Biophilia and can it be faked?
In short, the answer is yes. Biophilic design recognises that we are unconsciously connected to nature and although they don’t beat the real thing, artificial office plants provide the visual stimulation we seek whilst requiring very little maintenance to keep them.
We are significantly affected by the environments in which we live and work. Plants are the second most desirable natural element in the office and re-creating nature indoors can contribute to higher levels of workplace wellbeing leading us to feel less stressed and become more productive. Yet plants contribute to their environment not only by their appearance but also in their practical application.
Case Study: The application of plants
The University of Leeds had a biophilic need; contacted by their design team we worked together to create a solution.
Situated within the Brotherton Library West Building this was a large open space designed to accommodate a high volume of people with a combination of desks and individual pods, frequently divided by large pillars throughout the room.
Due to the number of people that could be in the space at any one time, aesthetics, acoustics and privacy required consideration.
In this particular case real life plants were not possible as this space is located below ‘Special Collections’; a place where delicate, historical artefacts are stored and studied.
“Whilst we endeavoured to source real life plants, the risk of attracting any insects to the space meant that we simply weren’t able to use these. Therefore replica was the only option if we wanted to introduce an element of biophilia to a space that is visually disconnected from the outside world.”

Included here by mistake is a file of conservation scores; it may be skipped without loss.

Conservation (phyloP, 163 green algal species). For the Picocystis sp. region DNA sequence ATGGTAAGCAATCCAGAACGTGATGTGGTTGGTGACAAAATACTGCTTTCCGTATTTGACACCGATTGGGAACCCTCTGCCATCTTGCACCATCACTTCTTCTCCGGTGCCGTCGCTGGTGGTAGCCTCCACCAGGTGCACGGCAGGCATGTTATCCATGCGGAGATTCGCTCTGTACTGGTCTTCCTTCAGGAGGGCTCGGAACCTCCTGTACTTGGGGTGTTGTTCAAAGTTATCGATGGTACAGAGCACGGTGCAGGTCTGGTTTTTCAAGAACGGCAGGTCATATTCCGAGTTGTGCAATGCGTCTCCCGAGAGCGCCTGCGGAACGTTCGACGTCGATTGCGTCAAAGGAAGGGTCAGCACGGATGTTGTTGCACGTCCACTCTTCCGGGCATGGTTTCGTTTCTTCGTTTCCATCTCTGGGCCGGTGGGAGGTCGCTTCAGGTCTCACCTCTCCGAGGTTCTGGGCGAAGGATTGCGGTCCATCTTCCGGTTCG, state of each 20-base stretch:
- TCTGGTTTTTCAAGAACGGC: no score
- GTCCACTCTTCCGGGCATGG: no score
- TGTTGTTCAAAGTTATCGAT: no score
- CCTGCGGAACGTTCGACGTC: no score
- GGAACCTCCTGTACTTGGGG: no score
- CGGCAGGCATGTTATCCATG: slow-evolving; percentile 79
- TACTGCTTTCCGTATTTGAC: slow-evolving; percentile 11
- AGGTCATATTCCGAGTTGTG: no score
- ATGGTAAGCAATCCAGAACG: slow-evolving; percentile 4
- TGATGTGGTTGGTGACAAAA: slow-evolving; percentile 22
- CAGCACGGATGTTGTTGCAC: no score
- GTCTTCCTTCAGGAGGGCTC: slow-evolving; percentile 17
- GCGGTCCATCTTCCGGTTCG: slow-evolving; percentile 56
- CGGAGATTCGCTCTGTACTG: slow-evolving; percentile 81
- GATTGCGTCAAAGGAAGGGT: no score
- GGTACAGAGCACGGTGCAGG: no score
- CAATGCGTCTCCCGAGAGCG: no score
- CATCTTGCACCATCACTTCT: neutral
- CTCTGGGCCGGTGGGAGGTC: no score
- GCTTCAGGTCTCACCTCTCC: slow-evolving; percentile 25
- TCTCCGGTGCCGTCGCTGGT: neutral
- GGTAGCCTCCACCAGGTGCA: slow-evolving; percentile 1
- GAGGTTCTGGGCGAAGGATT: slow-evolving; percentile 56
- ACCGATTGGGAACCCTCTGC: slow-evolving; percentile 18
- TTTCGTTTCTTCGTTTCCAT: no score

Kyle Minnock (Interior Designer) – Estates, University of Leeds
Replica plants were the perfect solution as they would provide the biophilic design needed to add vibrancy to the room’s interior whilst requiring very little maintenance.
Bespoke trough planters had been designed to match the width and height of the desk ends, here Mother in Law’s Tongue was chosen. Also known as the Snake Plant – or Sansevieria trifacsciata – Mother in Law’s Tongue is characterised by a distinctive variegation in colour and its stiff vertical leaves. Naturally the Sansevieria grows in a dense pattern which is replicated in its artificial form, and this, combined with its vertical figure and contrasting colour, made it the ideal solution for these planters. The Mother in Law’s Tongue provided a compact, colourful screen that created the privacy needed without encroaching into the walkways or over the desk space.
The remaining challenge was to create impact within the space and having reviewed our Looks-Like-Real plant range, Bamboo was chosen for its lush colour, widespread foliage and height. At 2000mm high the Bamboo provided colour contrast when sat against the white pillars that featured throughout the room. Their far-reaching leaves create a wide spread, which not only offers acoustic properties by helping to absorb sound waves, but these plants are striking biophilic design pieces that students can see wherever they are in this large space. Moreover, made with real bamboo canes these plants are one of the most realistic replica plants available!
Photography: Mike Dinsdale – MIDI Photography